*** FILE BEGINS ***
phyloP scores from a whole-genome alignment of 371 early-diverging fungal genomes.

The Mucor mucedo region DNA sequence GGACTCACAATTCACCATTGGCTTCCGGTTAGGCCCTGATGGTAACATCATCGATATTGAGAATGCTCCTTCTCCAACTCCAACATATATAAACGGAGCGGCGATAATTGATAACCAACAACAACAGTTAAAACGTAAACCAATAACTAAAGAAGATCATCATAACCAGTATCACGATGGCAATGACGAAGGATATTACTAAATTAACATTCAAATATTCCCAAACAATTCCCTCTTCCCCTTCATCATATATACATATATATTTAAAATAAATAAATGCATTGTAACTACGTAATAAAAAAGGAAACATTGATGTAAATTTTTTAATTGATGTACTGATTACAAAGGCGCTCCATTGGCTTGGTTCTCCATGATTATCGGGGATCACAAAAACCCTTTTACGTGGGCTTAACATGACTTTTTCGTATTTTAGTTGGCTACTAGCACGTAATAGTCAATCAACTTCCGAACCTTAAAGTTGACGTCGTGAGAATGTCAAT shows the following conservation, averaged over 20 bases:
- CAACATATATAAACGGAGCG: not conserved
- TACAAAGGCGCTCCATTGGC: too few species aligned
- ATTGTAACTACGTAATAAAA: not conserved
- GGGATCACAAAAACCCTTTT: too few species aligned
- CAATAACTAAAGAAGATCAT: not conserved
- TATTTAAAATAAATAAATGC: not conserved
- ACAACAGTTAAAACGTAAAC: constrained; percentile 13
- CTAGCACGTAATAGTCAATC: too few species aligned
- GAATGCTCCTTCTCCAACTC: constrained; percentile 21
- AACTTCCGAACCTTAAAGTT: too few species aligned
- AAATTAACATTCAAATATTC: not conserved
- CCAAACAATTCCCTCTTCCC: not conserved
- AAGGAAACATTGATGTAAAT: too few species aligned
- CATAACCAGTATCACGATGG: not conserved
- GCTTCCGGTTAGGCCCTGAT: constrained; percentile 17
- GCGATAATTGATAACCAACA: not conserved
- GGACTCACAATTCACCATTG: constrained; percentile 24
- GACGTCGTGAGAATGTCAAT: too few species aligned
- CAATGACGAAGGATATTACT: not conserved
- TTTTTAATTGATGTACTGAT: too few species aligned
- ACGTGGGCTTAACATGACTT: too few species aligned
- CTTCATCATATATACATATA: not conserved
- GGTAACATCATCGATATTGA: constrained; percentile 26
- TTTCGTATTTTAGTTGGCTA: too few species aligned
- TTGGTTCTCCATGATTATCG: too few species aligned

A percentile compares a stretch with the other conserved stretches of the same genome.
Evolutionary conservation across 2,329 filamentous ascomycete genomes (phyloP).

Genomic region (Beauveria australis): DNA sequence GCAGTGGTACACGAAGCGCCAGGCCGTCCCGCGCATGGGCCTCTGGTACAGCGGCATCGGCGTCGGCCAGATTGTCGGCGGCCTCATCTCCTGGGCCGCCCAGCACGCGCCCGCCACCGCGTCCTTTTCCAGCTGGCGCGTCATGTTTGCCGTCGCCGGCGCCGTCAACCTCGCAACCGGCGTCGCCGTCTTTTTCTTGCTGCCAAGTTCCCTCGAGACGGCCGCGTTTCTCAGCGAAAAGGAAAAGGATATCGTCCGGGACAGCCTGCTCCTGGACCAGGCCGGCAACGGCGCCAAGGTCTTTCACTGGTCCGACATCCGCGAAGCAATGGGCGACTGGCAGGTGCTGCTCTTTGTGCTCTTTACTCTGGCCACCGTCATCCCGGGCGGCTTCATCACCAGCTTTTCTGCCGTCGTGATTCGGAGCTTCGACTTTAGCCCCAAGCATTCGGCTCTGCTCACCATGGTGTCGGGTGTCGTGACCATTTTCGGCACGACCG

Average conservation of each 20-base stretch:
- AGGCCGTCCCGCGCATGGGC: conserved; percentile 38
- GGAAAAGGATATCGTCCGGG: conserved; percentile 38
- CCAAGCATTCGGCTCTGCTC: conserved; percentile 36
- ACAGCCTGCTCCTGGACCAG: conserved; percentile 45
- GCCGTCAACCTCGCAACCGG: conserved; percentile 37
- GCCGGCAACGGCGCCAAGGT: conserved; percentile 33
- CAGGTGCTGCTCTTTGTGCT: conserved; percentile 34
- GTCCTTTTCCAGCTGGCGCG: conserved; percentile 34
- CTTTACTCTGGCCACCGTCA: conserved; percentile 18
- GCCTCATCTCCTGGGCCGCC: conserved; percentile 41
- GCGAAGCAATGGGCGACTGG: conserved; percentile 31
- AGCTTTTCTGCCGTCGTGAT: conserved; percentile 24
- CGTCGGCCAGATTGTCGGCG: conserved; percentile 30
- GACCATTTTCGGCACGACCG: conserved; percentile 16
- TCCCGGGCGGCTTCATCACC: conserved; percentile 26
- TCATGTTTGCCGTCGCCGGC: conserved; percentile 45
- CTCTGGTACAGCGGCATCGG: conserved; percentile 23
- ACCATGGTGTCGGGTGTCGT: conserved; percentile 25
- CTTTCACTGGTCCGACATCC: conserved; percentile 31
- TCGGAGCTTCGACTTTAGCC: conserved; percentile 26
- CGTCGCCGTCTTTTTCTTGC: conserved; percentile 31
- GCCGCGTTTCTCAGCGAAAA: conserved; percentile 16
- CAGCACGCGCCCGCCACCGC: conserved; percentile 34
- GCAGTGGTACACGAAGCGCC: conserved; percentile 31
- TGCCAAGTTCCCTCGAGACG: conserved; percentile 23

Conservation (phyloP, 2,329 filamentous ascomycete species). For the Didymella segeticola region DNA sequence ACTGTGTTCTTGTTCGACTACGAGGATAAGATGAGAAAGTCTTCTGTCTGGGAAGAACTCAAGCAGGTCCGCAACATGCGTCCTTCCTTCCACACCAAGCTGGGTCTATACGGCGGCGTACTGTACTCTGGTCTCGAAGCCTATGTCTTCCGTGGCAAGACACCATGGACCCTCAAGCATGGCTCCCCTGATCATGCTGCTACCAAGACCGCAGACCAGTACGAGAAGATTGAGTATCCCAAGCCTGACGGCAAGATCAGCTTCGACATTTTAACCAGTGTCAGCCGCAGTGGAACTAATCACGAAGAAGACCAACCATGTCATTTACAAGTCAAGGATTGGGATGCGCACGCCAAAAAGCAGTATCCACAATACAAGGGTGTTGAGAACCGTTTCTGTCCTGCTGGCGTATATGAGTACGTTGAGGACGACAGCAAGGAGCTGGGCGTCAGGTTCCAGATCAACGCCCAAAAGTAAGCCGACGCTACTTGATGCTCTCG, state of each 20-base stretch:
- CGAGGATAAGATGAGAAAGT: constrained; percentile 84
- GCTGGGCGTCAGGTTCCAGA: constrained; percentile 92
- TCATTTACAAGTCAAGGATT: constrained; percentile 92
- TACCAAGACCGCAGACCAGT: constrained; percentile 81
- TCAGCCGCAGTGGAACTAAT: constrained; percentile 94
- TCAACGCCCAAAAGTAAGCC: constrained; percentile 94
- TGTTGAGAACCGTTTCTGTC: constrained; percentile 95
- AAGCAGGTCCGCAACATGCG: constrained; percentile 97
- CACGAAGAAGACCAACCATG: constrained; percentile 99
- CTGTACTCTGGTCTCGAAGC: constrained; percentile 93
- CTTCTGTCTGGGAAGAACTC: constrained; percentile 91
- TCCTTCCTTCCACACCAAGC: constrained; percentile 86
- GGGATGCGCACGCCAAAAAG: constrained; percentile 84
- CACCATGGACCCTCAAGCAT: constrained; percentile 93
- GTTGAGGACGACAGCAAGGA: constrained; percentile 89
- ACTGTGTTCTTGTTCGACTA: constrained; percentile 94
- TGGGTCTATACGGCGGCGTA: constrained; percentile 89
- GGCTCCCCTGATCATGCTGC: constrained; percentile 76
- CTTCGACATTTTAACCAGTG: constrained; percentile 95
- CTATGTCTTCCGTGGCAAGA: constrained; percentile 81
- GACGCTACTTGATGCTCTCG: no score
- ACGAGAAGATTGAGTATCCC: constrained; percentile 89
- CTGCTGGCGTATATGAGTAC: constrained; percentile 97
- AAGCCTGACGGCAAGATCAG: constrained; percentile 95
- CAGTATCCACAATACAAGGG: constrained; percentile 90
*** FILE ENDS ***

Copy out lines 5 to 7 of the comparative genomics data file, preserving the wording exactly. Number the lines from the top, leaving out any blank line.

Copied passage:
- ATTGTAACTACGTAATAAAA: not conserved
- GGGATCACAAAAACCCTTTT: too few species aligned
- CAATAACTAAAGAAGATCAT: not conserved